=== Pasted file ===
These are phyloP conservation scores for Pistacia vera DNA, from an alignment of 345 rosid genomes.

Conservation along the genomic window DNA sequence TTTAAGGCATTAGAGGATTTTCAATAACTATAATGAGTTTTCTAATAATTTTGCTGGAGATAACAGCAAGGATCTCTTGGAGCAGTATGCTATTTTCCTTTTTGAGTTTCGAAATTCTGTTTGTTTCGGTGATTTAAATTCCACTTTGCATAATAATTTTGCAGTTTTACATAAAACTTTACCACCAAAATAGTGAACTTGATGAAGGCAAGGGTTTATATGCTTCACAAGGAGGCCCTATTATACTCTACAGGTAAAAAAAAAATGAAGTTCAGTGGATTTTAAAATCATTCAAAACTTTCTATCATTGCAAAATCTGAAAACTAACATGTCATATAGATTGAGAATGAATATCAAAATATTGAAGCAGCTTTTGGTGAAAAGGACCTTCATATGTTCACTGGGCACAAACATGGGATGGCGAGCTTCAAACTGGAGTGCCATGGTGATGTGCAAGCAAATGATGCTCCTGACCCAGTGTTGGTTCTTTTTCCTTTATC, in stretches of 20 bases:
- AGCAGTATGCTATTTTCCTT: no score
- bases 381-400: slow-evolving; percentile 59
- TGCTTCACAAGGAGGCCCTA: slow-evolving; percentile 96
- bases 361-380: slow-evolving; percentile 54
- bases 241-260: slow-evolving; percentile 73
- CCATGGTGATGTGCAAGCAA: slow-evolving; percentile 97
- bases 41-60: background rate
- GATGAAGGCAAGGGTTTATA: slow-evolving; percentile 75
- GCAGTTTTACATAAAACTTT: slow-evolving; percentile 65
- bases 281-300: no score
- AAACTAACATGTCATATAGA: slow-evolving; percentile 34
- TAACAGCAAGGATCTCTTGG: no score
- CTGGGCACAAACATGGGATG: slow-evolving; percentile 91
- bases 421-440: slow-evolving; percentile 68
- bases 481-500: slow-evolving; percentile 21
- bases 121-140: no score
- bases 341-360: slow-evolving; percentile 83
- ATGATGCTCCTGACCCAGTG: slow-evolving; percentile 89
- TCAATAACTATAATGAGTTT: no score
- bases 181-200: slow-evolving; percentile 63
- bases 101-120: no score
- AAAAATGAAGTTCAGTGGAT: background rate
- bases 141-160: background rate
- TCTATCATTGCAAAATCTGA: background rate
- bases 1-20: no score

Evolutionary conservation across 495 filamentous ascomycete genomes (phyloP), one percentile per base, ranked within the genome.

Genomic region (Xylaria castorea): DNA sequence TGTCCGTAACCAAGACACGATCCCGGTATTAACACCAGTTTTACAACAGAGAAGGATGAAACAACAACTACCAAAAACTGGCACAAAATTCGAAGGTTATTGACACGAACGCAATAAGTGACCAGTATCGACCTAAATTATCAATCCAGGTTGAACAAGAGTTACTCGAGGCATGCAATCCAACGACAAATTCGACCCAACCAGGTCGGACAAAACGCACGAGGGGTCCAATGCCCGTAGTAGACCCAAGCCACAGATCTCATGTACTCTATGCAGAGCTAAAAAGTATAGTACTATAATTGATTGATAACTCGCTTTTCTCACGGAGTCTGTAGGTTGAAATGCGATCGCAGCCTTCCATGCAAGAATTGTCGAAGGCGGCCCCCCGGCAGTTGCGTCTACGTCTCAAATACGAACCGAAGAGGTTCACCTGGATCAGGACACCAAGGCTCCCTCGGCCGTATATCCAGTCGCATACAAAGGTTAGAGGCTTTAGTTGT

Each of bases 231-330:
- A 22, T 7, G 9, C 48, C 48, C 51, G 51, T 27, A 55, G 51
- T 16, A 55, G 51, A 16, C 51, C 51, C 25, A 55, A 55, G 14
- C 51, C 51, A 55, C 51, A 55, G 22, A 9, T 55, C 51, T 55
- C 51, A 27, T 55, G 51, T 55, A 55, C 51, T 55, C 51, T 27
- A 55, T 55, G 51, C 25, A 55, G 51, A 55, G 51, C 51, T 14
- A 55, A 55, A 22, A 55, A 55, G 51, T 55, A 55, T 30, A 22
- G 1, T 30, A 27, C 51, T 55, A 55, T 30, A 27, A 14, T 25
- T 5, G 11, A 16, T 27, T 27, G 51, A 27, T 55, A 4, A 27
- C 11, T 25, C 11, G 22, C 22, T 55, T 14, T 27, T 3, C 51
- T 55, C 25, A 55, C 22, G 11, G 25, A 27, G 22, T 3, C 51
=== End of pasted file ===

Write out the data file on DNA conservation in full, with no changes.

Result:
These are phyloP conservation scores for Pistacia vera DNA, from an alignment of 345 rosid genomes.

Conservation along the genomic window DNA sequence TTTAAGGCATTAGAGGATTTTCAATAACTATAATGAGTTTTCTAATAATTTTGCTGGAGATAACAGCAAGGATCTCTTGGAGCAGTATGCTATTTTCCTTTTTGAGTTTCGAAATTCTGTTTGTTTCGGTGATTTAAATTCCACTTTGCATAATAATTTTGCAGTTTTACATAAAACTTTACCACCAAAATAGTGAACTTGATGAAGGCAAGGGTTTATATGCTTCACAAGGAGGCCCTATTATACTCTACAGGTAAAAAAAAAATGAAGTTCAGTGGATTTTAAAATCATTCAAAACTTTCTATCATTGCAAAATCTGAAAACTAACATGTCATATAGATTGAGAATGAATATCAAAATATTGAAGCAGCTTTTGGTGAAAAGGACCTTCATATGTTCACTGGGCACAAACATGGGATGGCGAGCTTCAAACTGGAGTGCCATGGTGATGTGCAAGCAAATGATGCTCCTGACCCAGTGTTGGTTCTTTTTCCTTTATC, in stretches of 20 bases:
- AGCAGTATGCTATTTTCCTT: no score
- bases 381-400: slow-evolving; percentile 59
- TGCTTCACAAGGAGGCCCTA: slow-evolving; percentile 96
- bases 361-380: slow-evolving; percentile 54
- bases 241-260: slow-evolving; percentile 73
- CCATGGTGATGTGCAAGCAA: slow-evolving; percentile 97
- bases 41-60: background rate
- GATGAAGGCAAGGGTTTATA: slow-evolving; percentile 75
- GCAGTTTTACATAAAACTTT: slow-evolving; percentile 65
- bases 281-300: no score
- AAACTAACATGTCATATAGA: slow-evolving; percentile 34
- TAACAGCAAGGATCTCTTGG: no score
- CTGGGCACAAACATGGGATG: slow-evolving; percentile 91
- bases 421-440: slow-evolving; percentile 68
- bases 481-500: slow-evolving; percentile 21
- bases 121-140: no score
- bases 341-360: slow-evolving; percentile 83
- ATGATGCTCCTGACCCAGTG: slow-evolving; percentile 89
- TCAATAACTATAATGAGTTT: no score
- bases 181-200: slow-evolving; percentile 63
- bases 101-120: no score
- AAAAATGAAGTTCAGTGGAT: background rate
- bases 141-160: background rate
- TCTATCATTGCAAAATCTGA: background rate
- bases 1-20: no score

Evolutionary conservation across 495 filamentous ascomycete genomes (phyloP), one percentile per base, ranked within the genome.

Genomic region (Xylaria castorea): DNA sequence TGTCCGTAACCAAGACACGATCCCGGTATTAACACCAGTTTTACAACAGAGAAGGATGAAACAACAACTACCAAAAACTGGCACAAAATTCGAAGGTTATTGACACGAACGCAATAAGTGACCAGTATCGACCTAAATTATCAATCCAGGTTGAACAAGAGTTACTCGAGGCATGCAATCCAACGACAAATTCGACCCAACCAGGTCGGACAAAACGCACGAGGGGTCCAATGCCCGTAGTAGACCCAAGCCACAGATCTCATGTACTCTATGCAGAGCTAAAAAGTATAGTACTATAATTGATTGATAACTCGCTTTTCTCACGGAGTCTGTAGGTTGAAATGCGATCGCAGCCTTCCATGCAAGAATTGTCGAAGGCGGCCCCCCGGCAGTTGCGTCTACGTCTCAAATACGAACCGAAGAGGTTCACCTGGATCAGGACACCAAGGCTCCCTCGGCCGTATATCCAGTCGCATACAAAGGTTAGAGGCTTTAGTTGT

Each of bases 231-330:
- A 22, T 7, G 9, C 48, C 48, C 51, G 51, T 27, A 55, G 51
- T 16, A 55, G 51, A 16, C 51, C 51, C 25, A 55, A 55, G 14
- C 51, C 51, A 55, C 51, A 55, G 22, A 9, T 55, C 51, T 55
- C 51, A 27, T 55, G 51, T 55, A 55, C 51, T 55, C 51, T 27
- A 55, T 55, G 51, C 25, A 55, G 51, A 55, G 51, C 51, T 14
- A 55, A 55, A 22, A 55, A 55, G 51, T 55, A 55, T 30, A 22
- G 1, T 30, A 27, C 51, T 55, A 55, T 30, A 27, A 14, T 25
- T 5, G 11, A 16, T 27, T 27, G 51, A 27, T 55, A 4, A 27
- C 11, T 25, C 11, G 22, C 22, T 55, T 14, T 27, T 3, C 51
- T 55, C 25, A 55, C 22, G 11, G 25, A 27, G 22, T 3, C 51